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SCOTLAND is at a critical juncture when it comes to the nation’s renewable energy sector.
The next big project is Neart na Goaithe (NnG), an offshore wind farm worth £2 billion. It will be located less than 10 miles from the coast of Fife and will generate enough electricity to power a city the size of Edinburgh.
The project should be a fantastic opportunity to get the BiFab yards at Methil and Burntisland in Fife back to work.
The yards have been lying empty for almost one year. But there is a huge problem: EDF, the French state-owned energy company.
EDF is one of the world’s largest producers of electricity and in 2018 its revenues were around £60bn.
During a Scottish Parliament debate initiated by Scottish Labour on May 29, it was reported that EDF is on the brink of awarding the contract for constructing the jackets to the Italian industrial giant Saipem.
It is “rumoured” that the jackets, which support and anchor the offshore wind turbines to the sea bed, would be manufactured in the company’s Indonesian yards.
Interestingly, Saipem’s shares have lost more than 80 per cent since the $100-a-barrel era ended in 2014, leaving it with a market capitalisation of around £3.7bn.
This potential scandal overseen by EDF on the NnG project follows the announcement in March by the Belgian procurement firm GeoSea DEM on the Moray East project to award contracts for 100 turbine jackets to the United Arab Emirates fabricators Lamprell, and Belgian steel constructors Smulders.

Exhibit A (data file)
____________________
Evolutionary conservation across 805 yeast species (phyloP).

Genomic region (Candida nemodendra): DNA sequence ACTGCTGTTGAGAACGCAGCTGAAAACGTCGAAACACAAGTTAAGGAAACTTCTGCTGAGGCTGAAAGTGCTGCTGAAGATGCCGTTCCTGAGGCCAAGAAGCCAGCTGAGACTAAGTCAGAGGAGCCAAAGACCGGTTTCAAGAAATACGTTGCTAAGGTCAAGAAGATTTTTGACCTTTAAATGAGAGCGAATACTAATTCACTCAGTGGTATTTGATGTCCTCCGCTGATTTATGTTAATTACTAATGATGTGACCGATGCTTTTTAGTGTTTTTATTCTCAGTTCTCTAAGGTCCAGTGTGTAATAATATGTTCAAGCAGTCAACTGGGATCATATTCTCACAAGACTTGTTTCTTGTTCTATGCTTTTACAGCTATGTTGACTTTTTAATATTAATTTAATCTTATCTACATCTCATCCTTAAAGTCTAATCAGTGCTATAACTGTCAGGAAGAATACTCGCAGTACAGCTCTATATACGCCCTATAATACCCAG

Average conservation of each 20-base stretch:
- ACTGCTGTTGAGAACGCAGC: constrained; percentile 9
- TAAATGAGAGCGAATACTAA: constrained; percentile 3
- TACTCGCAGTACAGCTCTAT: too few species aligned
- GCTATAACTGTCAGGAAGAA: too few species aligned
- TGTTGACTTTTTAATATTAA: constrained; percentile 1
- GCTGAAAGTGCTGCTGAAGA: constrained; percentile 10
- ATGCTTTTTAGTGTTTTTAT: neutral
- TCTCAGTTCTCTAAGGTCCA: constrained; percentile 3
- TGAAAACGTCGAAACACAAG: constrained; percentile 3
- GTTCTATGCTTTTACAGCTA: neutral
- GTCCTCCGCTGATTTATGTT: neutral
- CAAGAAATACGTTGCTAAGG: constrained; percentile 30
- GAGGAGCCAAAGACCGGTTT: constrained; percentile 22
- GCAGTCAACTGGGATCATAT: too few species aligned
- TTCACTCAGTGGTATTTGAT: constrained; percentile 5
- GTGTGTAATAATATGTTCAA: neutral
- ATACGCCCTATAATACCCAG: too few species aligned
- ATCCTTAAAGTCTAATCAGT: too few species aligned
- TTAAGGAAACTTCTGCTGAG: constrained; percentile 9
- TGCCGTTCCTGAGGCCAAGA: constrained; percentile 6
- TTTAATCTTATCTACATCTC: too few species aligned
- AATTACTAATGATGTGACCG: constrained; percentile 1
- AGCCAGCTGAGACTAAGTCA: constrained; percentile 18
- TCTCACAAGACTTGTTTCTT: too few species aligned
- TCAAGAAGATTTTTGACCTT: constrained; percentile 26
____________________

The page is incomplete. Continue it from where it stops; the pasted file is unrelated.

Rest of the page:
It’s our understanding that Smulders will further subcontract their work to yards in Belgium, Spain and the north-east of England. The BiFab yards in Fife bid unsuccessfully for a proportion of the work.
In Kincardine, despite the best efforts of BiFab once again, the fabrication work for five platforms supporting the project was awarded by procurement firm Cobra Wind International to the Spanish state shipbuilders Navantia.
Last year, Navantia was €390 million (£348m) in the red. Both the Moray East and Kincardine offshore wind farm projects have a total value of around £2.8bn.
The reality is, the owners of BiFab — DF Barnes — cannot realistically compete for major contracts on the basis of cost against European and international competitors who are heavily backed by state subsidies and sovereign wealth funds.
We also have no clear understanding of the yards in Indonesia but must assume they do not also uphold the same work, health and safety and environmental regulations as the BiFab Fife yards.
But EDF doesn’t seem to know or care about this. So, it begs the question: why does EDF seem intent on subcontracting the majority of the manufacturing work to a yard half way around the world in Indonesia?
We have a better plan for EDF: build these turbine jackets in Fife. The BiFab yards are waiting to get started on work that could create jobs for over 1,000 people.
It would also mean less shipping and significantly less carbon emissions over the lifespan of the NnG project.
EDF has the opportunity to do what’s right and with public and political pressure we can make sure they do it.
Yet, what’s also clear is that the NnG project is potentially just the latest scandal in Scotland’s renewables sector.
Unless the Scottish and UK government intervene to ensure major proportions of future contracts are awarded to Scottish and UK firms, through specific contractual clauses, then this scandal will just roll-on to the next one but not without a fight from the trade union movement.
Pat Rafferty is Unite’s Scottish secretary.
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